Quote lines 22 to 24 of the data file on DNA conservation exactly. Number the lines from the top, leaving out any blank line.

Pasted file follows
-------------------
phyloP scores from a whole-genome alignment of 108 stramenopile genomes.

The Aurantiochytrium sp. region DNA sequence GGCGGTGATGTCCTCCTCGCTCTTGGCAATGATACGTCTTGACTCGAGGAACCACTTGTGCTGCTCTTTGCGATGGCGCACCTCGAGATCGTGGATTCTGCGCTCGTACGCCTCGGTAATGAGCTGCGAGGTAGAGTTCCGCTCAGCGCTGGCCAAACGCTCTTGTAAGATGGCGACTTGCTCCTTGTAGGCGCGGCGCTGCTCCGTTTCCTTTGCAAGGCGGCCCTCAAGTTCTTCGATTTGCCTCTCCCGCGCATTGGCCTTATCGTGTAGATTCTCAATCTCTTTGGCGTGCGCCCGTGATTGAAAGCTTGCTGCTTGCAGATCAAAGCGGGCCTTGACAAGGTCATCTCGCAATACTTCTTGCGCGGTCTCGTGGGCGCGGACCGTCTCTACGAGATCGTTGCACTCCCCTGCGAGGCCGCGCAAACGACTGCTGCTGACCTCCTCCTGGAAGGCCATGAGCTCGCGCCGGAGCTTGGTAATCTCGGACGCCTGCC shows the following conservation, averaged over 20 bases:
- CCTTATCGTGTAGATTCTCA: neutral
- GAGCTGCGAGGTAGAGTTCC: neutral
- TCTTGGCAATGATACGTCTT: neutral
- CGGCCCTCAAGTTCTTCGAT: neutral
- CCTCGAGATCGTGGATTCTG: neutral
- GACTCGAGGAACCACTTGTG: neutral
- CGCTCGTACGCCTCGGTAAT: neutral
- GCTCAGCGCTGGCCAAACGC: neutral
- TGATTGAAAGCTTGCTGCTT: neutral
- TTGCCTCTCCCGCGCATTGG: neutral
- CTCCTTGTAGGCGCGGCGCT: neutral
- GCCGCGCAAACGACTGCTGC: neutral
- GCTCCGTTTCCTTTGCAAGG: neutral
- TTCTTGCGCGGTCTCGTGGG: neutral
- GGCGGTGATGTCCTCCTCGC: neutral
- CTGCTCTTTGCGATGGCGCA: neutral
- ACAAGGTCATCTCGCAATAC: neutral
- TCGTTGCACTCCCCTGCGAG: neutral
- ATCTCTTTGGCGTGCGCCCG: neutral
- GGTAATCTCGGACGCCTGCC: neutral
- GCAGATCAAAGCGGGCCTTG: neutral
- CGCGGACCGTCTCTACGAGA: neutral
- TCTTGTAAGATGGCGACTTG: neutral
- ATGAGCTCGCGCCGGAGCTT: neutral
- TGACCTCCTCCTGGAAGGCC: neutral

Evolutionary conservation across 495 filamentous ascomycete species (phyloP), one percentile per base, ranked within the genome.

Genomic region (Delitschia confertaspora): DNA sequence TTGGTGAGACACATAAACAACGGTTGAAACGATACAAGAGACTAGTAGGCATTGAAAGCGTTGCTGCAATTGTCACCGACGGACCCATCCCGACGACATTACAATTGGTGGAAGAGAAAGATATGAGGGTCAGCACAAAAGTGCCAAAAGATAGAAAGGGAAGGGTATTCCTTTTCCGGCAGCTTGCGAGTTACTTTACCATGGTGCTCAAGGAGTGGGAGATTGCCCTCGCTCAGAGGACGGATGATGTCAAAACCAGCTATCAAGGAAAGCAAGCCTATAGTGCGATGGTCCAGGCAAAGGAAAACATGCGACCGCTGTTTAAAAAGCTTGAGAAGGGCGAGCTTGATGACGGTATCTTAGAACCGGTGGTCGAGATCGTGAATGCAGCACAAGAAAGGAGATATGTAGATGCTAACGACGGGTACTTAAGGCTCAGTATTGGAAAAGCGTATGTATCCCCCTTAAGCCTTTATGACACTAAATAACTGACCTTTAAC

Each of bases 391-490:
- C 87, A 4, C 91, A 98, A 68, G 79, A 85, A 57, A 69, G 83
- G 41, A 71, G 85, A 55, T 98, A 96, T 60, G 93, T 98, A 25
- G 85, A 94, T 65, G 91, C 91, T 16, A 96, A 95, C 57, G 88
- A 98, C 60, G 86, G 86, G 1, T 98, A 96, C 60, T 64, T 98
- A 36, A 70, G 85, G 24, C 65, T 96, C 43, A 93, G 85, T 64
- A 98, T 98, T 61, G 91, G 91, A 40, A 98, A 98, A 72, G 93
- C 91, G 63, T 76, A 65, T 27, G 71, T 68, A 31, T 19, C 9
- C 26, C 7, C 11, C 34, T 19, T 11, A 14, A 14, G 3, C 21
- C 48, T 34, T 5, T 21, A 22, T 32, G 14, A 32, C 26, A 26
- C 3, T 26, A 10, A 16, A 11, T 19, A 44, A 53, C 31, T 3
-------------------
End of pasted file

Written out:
- GGTAATCTCGGACGCCTGCC: neutral
- GCAGATCAAAGCGGGCCTTG: neutral
- CGCGGACCGTCTCTACGAGA: neutral